When Margaret Rudin was on trial for killing her husband, Ron Rudin, in 2001, she wrote a poem. It begins with what she prayed for most: to have the legal proceedings move forward in “days of unclouded truth.” She recorded other hopes and observations from the situation she found herself in, concluding,
“What we face, in front of national TV cameras, is the welcome intervention of the media to help keep participants in the courtroom theater true to its justice theme.”
Turns out the true-crime genre requires less poetic justice than easy-bake bewitching mystery, which Vegas cooks up well. Rudin’s jealous-wife story received plenty of media during and after the 2001 trial in which she was sentenced to life in prison. There was a TV movie, Snapped: Margaret Rudin, on Oxygen in 2007; an entire CBS 48 Hours Mysteries episode, “Murder in Las Vegas: Did She Do it?” in November of 2001; and the trial itself was covered exhaustively on Court TV as the “Black Widow Murder Trial.”
So now that Rudin has been granted a new trial by District Judge Sally Loehrer, one wonders whether the story of the Las Vegas woman whose husband’s charred bones turned up near Lake Mohave will set off a new round of true-crime products. There have been a bundle.
Here’s a list of notable high-profile, Vegas-based cases that produced plentiful true-crime offerings:
After the rapper was killed in a drive-by shooting near the Strip in 1996, a slew of books and movies were made. Among them:
The paperback The Killing of Tupac Shakur by Cathy Scott (1997), and the documentary Tupac: Assassination, produced by Frank Alexander and RJ Bond, released on DVD in 2007.
Kelly Ryan and Craig Titus
When the Las Vegas bodybuilders were charged with killing their assistant and friend in 2006, the books and movies were quick:
• Paperback: Killer Bodies: A Glamorous Bodybuilding Couple, a Love Triangle, and a Brutal Murder by Michael Fleeman (2007);
• Paperback: Fire In The Desert: The True Story of the Craig Titus-Kelly Ryan Murder Mystery by former Las Vegas Review-Journal writer Glenn Puit (2007);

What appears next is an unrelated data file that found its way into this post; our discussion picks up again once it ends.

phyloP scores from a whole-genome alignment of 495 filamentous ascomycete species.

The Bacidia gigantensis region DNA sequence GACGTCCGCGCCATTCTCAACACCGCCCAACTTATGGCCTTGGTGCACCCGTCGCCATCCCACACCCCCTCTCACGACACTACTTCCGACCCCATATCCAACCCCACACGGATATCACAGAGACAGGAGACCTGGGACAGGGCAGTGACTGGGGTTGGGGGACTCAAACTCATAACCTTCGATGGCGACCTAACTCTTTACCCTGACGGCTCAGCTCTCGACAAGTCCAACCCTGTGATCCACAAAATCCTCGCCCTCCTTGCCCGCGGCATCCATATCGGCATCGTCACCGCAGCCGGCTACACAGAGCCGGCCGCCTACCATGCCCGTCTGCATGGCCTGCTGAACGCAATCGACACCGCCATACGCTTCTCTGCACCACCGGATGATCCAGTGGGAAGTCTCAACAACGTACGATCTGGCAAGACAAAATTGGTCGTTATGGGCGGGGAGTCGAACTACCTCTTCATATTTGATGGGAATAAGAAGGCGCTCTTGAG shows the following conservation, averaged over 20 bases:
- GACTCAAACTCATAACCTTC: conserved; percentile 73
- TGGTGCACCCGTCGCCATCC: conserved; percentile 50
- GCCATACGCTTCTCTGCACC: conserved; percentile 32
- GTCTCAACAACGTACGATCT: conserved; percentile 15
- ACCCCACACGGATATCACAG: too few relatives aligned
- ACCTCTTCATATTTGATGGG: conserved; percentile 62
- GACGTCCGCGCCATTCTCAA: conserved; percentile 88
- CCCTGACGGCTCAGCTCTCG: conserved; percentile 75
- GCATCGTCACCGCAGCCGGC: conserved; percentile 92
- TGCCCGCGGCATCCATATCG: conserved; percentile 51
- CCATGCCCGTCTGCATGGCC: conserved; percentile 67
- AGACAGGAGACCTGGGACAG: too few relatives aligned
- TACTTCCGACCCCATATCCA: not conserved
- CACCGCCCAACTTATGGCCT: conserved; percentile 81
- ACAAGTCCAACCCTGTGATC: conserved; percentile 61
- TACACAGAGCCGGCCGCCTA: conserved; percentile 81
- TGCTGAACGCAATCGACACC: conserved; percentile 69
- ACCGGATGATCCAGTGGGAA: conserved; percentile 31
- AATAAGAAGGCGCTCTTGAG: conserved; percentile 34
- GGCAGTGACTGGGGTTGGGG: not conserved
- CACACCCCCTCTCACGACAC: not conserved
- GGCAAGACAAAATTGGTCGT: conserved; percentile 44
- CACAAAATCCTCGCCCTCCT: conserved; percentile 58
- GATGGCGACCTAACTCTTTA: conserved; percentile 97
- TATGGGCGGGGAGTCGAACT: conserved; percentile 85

• CBS 8 Hours Mystery, “Craig Titus, Kelly Ryan murder case” (2007);
• Court TV: “Bodybuilders Murder Case,” ongoing.
- From the Archives
- Sex, lies and cardboard acting (10/23/08)
- What I learned while covering the O.J. trial (10/16/08)
- Titus/Ryan friend tells her version (3/30/06)
- What happened to Melissa James? (3/23/06)
- Beyond the Weekly
- Murder puzzle unfolds (Las Vegas Sun, 2/24/01)
- The death of Tupac Shakur one year later (Las Vegas Sun, 9/6/97)
- Lawyer: Statements illegal (Las Vegas Sun, 3/31/06)
- Girlfriend summoned to court in Binion case (Las Vegas Sun, 1/12/99)
- OJ’s Vegas stuff LA-bound; ring missing (Las Vegas Sun, 12/9/08)
Ted Binion, Sandy Murphy and Rick Tabish
When the casino heir/mogul was found dead in 1998, his girlfriend and her other boyfriend were convicted in a complicated murder-for-money story. Of all the recent true-crime tales in Vegas, this one seemed to have the most far-fetched plot—involving silver bars buried in the desert—just right for TV movies.
• Movie: Sex and Lies in Sin City: The Ted Binion Scandal, aired in 2008 on Lifetime.
• The movie was based on the book Murder in Sin City, by Las Vegas Sun writer Jeff German (2001).
• Paperback: Death in the Desert: The Ted Binion Homicide Case by Cathy Scott (2000);
• Endless TV coverage, including CourtTV’s “Casino Mogul Murder Case” coverage.
So Vegas wasn’t the setting for his most famous legal drama; O.J. Simpson nevertheless was sent to jail here for a botched robbery. Before the trial was over, one of his accomplices wrote a book, which pretty much sums up the rush to publish true-crime stories. Thomas Riccio’s Busted! The Inside Story of the World of Sports Memorabilia, OJ Simpson and the Vegas Arrests‚ was printed in April 2008, slightly more than six months after the crime, and more than six months before Simpson was sentenced to at least nine years.
Given this taste of Vegas-set true crime products, along with the city’s rich history of mob stories and the fictional fanfare of Anthony Zuiker’s CSI, color us shocked to have come upon this entry in the Las Vegas Meet Up listings online:
“Hi, I’m looking for others who want to start a group to investigate cold cases, missing persons, and to help try and identify unidentified bodies.” –Jessica